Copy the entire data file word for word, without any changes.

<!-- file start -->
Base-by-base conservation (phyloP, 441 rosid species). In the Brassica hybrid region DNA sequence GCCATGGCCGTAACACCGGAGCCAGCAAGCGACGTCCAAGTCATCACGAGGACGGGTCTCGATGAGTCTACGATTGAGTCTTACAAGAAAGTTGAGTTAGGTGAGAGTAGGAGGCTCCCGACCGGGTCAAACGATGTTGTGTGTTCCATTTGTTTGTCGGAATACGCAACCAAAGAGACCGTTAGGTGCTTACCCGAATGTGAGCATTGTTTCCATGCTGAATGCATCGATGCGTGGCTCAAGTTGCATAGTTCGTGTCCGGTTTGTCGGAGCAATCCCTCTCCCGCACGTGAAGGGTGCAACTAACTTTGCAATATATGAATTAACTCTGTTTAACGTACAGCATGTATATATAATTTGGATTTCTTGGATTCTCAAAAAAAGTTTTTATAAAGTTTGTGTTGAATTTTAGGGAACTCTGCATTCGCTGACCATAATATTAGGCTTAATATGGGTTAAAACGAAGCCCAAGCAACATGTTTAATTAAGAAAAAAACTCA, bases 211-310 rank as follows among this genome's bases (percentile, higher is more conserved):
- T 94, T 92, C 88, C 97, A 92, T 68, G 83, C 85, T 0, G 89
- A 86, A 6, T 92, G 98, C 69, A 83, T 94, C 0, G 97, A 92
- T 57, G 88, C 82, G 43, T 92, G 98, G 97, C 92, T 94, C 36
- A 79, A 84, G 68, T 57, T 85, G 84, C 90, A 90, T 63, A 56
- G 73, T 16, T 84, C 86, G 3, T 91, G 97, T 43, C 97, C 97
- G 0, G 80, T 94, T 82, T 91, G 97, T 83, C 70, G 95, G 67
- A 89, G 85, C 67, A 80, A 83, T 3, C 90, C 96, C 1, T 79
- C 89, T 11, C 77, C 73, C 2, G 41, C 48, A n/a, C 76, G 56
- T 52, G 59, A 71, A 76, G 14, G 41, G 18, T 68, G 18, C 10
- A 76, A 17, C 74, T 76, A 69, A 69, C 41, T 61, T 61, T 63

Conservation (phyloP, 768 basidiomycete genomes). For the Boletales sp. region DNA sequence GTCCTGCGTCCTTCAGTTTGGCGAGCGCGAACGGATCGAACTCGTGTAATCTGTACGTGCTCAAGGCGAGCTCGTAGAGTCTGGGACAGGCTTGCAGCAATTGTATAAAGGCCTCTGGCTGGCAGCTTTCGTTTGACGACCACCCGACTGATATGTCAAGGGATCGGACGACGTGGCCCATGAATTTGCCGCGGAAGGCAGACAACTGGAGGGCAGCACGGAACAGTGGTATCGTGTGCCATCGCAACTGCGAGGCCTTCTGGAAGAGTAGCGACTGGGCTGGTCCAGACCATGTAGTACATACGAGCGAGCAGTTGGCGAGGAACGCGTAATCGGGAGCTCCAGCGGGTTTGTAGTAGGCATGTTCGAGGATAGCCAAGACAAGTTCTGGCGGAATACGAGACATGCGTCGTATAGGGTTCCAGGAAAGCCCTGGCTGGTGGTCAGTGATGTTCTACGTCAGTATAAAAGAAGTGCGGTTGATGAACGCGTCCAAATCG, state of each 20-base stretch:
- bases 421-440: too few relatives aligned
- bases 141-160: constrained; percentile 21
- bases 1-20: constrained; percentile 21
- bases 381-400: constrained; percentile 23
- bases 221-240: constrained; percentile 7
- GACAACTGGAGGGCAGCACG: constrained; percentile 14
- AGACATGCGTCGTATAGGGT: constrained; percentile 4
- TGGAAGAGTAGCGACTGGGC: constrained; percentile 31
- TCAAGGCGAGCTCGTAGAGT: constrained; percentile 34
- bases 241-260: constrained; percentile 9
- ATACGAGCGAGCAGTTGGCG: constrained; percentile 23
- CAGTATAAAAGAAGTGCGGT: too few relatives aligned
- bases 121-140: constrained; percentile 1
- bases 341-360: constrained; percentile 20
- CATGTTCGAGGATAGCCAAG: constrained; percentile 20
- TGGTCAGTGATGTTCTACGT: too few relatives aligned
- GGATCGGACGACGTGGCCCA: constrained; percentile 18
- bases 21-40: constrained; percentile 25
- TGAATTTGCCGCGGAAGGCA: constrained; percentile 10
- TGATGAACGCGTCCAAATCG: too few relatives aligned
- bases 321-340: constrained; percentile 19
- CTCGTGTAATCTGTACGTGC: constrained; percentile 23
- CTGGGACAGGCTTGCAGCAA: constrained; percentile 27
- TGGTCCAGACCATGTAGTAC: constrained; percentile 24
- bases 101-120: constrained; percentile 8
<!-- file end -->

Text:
Base-by-base conservation (phyloP, 441 rosid species). In the Brassica hybrid region DNA sequence GCCATGGCCGTAACACCGGAGCCAGCAAGCGACGTCCAAGTCATCACGAGGACGGGTCTCGATGAGTCTACGATTGAGTCTTACAAGAAAGTTGAGTTAGGTGAGAGTAGGAGGCTCCCGACCGGGTCAAACGATGTTGTGTGTTCCATTTGTTTGTCGGAATACGCAACCAAAGAGACCGTTAGGTGCTTACCCGAATGTGAGCATTGTTTCCATGCTGAATGCATCGATGCGTGGCTCAAGTTGCATAGTTCGTGTCCGGTTTGTCGGAGCAATCCCTCTCCCGCACGTGAAGGGTGCAACTAACTTTGCAATATATGAATTAACTCTGTTTAACGTACAGCATGTATATATAATTTGGATTTCTTGGATTCTCAAAAAAAGTTTTTATAAAGTTTGTGTTGAATTTTAGGGAACTCTGCATTCGCTGACCATAATATTAGGCTTAATATGGGTTAAAACGAAGCCCAAGCAACATGTTTAATTAAGAAAAAAACTCA, bases 211-310 rank as follows among this genome's bases (percentile, higher is more conserved):
- T 94, T 92, C 88, C 97, A 92, T 68, G 83, C 85, T 0, G 89
- A 86, A 6, T 92, G 98, C 69, A 83, T 94, C 0, G 97, A 92
- T 57, G 88, C 82, G 43, T 92, G 98, G 97, C 92, T 94, C 36
- A 79, A 84, G 68, T 57, T 85, G 84, C 90, A 90, T 63, A 56
- G 73, T 16, T 84, C 86, G 3, T 91, G 97, T 43, C 97, C 97
- G 0, G 80, T 94, T 82, T 91, G 97, T 83, C 70, G 95, G 67
- A 89, G 85, C 67, A 80, A 83, T 3, C 90, C 96, C 1, T 79
- C 89, T 11, C 77, C 73, C 2, G 41, C 48, A n/a, C 76, G 56
- T 52, G 59, A 71, A 76, G 14, G 41, G 18, T 68, G 18, C 10
- A 76, A 17, C 74, T 76, A 69, A 69, C 41, T 61, T 61, T 63

Conservation (phyloP, 768 basidiomycete genomes). For the Boletales sp. region DNA sequence GTCCTGCGTCCTTCAGTTTGGCGAGCGCGAACGGATCGAACTCGTGTAATCTGTACGTGCTCAAGGCGAGCTCGTAGAGTCTGGGACAGGCTTGCAGCAATTGTATAAAGGCCTCTGGCTGGCAGCTTTCGTTTGACGACCACCCGACTGATATGTCAAGGGATCGGACGACGTGGCCCATGAATTTGCCGCGGAAGGCAGACAACTGGAGGGCAGCACGGAACAGTGGTATCGTGTGCCATCGCAACTGCGAGGCCTTCTGGAAGAGTAGCGACTGGGCTGGTCCAGACCATGTAGTACATACGAGCGAGCAGTTGGCGAGGAACGCGTAATCGGGAGCTCCAGCGGGTTTGTAGTAGGCATGTTCGAGGATAGCCAAGACAAGTTCTGGCGGAATACGAGACATGCGTCGTATAGGGTTCCAGGAAAGCCCTGGCTGGTGGTCAGTGATGTTCTACGTCAGTATAAAAGAAGTGCGGTTGATGAACGCGTCCAAATCG, state of each 20-base stretch:
- bases 421-440: too few relatives aligned
- bases 141-160: constrained; percentile 21
- bases 1-20: constrained; percentile 21
- bases 381-400: constrained; percentile 23
- bases 221-240: constrained; percentile 7
- GACAACTGGAGGGCAGCACG: constrained; percentile 14
- AGACATGCGTCGTATAGGGT: constrained; percentile 4
- TGGAAGAGTAGCGACTGGGC: constrained; percentile 31
- TCAAGGCGAGCTCGTAGAGT: constrained; percentile 34
- bases 241-260: constrained; percentile 9
- ATACGAGCGAGCAGTTGGCG: constrained; percentile 23
- CAGTATAAAAGAAGTGCGGT: too few relatives aligned
- bases 121-140: constrained; percentile 1
- bases 341-360: constrained; percentile 20
- CATGTTCGAGGATAGCCAAG: constrained; percentile 20
- TGGTCAGTGATGTTCTACGT: too few relatives aligned
- GGATCGGACGACGTGGCCCA: constrained; percentile 18
- bases 21-40: constrained; percentile 25
- TGAATTTGCCGCGGAAGGCA: constrained; percentile 10
- TGATGAACGCGTCCAAATCG: too few relatives aligned
- bases 321-340: constrained; percentile 19
- CTCGTGTAATCTGTACGTGC: constrained; percentile 23
- CTGGGACAGGCTTGCAGCAA: constrained; percentile 27
- TGGTCCAGACCATGTAGTAC: constrained; percentile 24
- bases 101-120: constrained; percentile 8